After checking into my hotel, I went sight-seeing before the concert. Although I was only there one day, Matsuyama is the most enjoyable city I’ve been to in Japan. It’s serene, but there are plenty of things to do in the area, they have a great public transportation system, and it’s surprisingly English-friendly.

Too much sight-seeing resulted in me arriving to the venue later than planned.

More precisely, I arrived 30 minutes before it opened. The concert was at Salon Kitty, a 400 person club located on the outskirts of the city and built alongside a shallow river. As a result, there were a lot of bugs flying around and upstream kids were splashing around in the water like ducks. On the fourth floor of the building is a sister venue that’s even smaller called Kitty Hall. Most of the people waiting around were wearing pink Silent Siren shirts and I went to the merchandise booth to also partake in the exchange of currency for crap. Their tour goods are consistently cool though, and Ainyan–the bassist, is typically in charge of their design. For the 2016 tour all of the members contributed at least one item though: Hinanchu designed a tote bag and an iPhone case, Suu an alternate shirt and silicon bands, and Yukarun an alternate towel. I wanted the towel designed by Ainyan–which looks inspired by the video game Splatoon, the tour silicon bands, and key chain. Unfortunately, they sold out of the towel and key chain. When I was told that the towel had sold out I actually said “Aaaaww,” which may have contributed to an announcement 15 minutes later that they had ten more towels available. I hope a staff member didn’t have to rummage through their van on my account, considering I was too lazy to return to the booth and buy one.

My ticket for the concert wasn’t great, since I purchased it late. There were four Silent Siren tour dates available during my trip and it took a while to figure out which ones to attend, since I had to keep availability open for other concerts. Not to sound like a nerd, but finalizing my concert schedule was a very time-consuming process. The concert was a sell-out, expected considering it was a live-house, and at this point of the tour, 10 of 12 concerts had sold out. Despite my ticket being 317 out of 400, something weird happened as I entered the club. The floor area (which was three-tiered) was packed tighter than Chubbiness in their tour bus, but the staff led about twenty people, including myself, into a space that had been closed off. I found myself in the direct middle of the front row of the second tier, which had an unimpaired view of the stage, inferior only to the very front row. I’m still unsure what happened and I felt guilty for my good fortune, particularly as there were five girls directly in front of me on the tier below, who for the entire concert had their visibility blocked by the guys standing in front of them. I wanted to make room for one girl to step up, but if there is one thing I’ve learned while in Japan, it’s never do anything unnecessary. In America we help our fellow man. Of course, in America we also kill our fellow man.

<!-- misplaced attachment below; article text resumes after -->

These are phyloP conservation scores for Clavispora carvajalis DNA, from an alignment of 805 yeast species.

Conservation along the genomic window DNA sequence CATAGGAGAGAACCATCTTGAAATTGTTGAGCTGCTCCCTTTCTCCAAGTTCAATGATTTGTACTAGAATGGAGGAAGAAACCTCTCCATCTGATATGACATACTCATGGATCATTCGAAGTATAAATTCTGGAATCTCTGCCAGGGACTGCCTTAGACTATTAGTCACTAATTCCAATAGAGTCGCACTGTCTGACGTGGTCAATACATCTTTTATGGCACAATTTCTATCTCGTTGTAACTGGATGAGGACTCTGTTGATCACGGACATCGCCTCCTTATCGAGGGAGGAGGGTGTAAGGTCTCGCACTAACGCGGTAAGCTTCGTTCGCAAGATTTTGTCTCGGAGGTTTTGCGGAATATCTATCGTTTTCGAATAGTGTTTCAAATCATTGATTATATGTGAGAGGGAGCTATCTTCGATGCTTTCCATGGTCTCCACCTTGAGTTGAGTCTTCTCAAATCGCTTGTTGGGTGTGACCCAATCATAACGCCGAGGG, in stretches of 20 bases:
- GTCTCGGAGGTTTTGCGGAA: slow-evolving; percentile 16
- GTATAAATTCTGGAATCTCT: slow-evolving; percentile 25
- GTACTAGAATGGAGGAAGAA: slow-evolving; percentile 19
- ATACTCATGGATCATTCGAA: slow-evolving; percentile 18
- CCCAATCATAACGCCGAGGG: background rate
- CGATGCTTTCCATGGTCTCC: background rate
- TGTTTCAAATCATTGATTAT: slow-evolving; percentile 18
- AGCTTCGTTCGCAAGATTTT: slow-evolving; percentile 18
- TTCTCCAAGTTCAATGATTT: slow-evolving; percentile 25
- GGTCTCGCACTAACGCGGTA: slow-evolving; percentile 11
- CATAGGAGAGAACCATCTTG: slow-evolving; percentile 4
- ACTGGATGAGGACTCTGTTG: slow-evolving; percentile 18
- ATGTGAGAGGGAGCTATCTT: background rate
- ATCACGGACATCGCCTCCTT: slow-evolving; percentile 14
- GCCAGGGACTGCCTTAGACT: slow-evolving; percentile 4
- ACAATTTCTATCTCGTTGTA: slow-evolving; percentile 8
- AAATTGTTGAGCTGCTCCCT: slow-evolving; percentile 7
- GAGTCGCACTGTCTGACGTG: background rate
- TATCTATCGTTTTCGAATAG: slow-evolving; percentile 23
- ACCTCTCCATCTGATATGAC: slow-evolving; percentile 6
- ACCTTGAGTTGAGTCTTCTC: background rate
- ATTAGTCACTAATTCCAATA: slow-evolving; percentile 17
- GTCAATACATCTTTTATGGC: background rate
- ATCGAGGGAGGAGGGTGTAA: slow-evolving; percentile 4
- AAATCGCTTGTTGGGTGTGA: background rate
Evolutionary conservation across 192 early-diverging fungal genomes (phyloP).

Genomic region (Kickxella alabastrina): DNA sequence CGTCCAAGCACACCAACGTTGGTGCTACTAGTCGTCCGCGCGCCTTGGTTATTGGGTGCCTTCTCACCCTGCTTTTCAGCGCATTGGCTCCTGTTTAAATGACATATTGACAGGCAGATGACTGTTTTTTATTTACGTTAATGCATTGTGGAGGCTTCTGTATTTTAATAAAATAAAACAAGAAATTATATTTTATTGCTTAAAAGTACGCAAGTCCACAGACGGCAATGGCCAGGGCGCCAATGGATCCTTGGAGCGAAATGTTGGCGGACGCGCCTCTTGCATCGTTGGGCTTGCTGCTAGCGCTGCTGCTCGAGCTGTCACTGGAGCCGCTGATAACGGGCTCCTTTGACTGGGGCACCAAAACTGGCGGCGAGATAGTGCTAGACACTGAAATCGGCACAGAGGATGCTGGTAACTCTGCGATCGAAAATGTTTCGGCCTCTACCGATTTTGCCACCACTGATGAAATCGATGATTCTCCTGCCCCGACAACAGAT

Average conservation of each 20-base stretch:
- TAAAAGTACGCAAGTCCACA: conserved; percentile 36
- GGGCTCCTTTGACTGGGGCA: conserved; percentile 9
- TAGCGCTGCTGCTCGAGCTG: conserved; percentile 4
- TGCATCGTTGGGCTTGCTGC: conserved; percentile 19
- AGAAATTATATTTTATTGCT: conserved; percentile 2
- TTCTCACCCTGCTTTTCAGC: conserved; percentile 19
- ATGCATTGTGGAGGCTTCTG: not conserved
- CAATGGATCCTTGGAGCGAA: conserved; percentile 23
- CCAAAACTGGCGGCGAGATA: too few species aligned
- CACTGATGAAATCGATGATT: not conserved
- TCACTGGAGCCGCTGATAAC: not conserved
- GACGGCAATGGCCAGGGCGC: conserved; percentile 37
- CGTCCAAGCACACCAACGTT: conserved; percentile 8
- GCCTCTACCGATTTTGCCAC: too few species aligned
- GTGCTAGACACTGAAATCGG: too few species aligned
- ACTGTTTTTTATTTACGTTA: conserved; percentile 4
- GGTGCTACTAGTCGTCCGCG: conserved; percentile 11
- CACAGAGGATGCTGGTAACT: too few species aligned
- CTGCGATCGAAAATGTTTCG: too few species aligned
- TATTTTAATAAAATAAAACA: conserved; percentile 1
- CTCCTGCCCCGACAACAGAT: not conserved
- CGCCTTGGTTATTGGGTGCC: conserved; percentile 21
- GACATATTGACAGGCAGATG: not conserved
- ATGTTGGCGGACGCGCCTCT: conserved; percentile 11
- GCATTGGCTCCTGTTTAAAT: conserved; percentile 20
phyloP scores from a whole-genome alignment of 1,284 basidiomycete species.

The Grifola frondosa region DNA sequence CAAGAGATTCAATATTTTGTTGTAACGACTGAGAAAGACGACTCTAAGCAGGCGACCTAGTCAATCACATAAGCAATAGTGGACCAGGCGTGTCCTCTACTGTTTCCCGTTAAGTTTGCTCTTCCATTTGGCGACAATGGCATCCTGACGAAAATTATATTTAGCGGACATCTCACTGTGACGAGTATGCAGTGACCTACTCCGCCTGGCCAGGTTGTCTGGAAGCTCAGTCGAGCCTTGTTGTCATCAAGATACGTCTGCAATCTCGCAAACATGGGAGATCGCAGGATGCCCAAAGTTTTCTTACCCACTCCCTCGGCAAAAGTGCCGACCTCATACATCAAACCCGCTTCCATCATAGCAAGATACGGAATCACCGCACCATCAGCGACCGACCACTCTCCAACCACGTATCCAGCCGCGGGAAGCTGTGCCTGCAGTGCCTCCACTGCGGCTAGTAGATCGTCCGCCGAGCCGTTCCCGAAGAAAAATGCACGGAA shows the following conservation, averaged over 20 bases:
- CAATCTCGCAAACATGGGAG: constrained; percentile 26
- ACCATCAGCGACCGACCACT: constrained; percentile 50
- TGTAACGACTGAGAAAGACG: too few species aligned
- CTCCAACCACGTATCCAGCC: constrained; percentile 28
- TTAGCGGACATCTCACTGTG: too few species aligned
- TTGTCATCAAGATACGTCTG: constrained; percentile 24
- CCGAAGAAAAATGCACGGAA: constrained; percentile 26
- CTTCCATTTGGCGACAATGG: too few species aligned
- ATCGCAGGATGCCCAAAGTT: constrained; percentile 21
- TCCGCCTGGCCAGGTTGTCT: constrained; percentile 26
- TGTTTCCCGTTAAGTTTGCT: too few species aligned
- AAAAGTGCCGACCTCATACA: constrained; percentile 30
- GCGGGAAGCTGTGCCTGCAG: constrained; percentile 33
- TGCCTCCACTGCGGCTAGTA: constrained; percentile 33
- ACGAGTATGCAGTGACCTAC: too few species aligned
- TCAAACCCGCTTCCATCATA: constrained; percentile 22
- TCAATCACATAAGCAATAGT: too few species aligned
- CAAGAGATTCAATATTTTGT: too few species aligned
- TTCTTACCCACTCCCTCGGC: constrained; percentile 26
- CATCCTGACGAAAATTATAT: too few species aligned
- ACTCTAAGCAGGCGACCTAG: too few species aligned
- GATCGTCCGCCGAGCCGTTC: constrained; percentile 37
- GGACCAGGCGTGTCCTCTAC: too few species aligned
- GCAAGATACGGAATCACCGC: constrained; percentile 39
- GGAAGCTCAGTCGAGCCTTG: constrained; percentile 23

The concert was dominated by heavy rotation songs and their newest album S. The music was great, but every three or four songs, Suu or Hinanchu would kill the energy and get on their soapbox and just ramble for five to ten minutes about boring topics. Hinanchu mainly talked about idols. One of her rants was how she understands that fans have favorite members, but she thinks we should like everyone equally. And she has a quirky way of talking that’s like: “Hey you guys… so I was thinking… I’m not sure how to say this,” before beginning her story. She is the type who tells a story in a roundabout way, instead of straight to the point, which is annoying when you’re there to rock out. Although she did tell a funny story about how everyone makes fun of the tote bag she designed, and when another member or staff does use it, they make sure the art side is facing in, so only the denim side is showing. Suu was worse, because she talked nonstop, which is surprising considering she does 99% of the singing, and since her vocals are so clean, I would think she would want to rest during the breaks. She talked about high school and having no friends, wanting to play guitar but only receiving encouragement from one of her teachers, and preaching about the importance of family. And when she noticed one of the guys in the audience had brought their 3 year old daughter, she started crying because it reminded her of her dad taking her to a concert.

They didn’t perform my favorite songs, but I enjoyed the setlist, which included a cover of Hi-STANDARD’s “My First Kiss.” Later that night, as I reflected on the number of times Yukarun made eye contact with me, it dawned on me that I had forgotten to redeem my drink ticket and take photos of the venue. That’s going to haunt me for the rest of my life.

1. Milk boy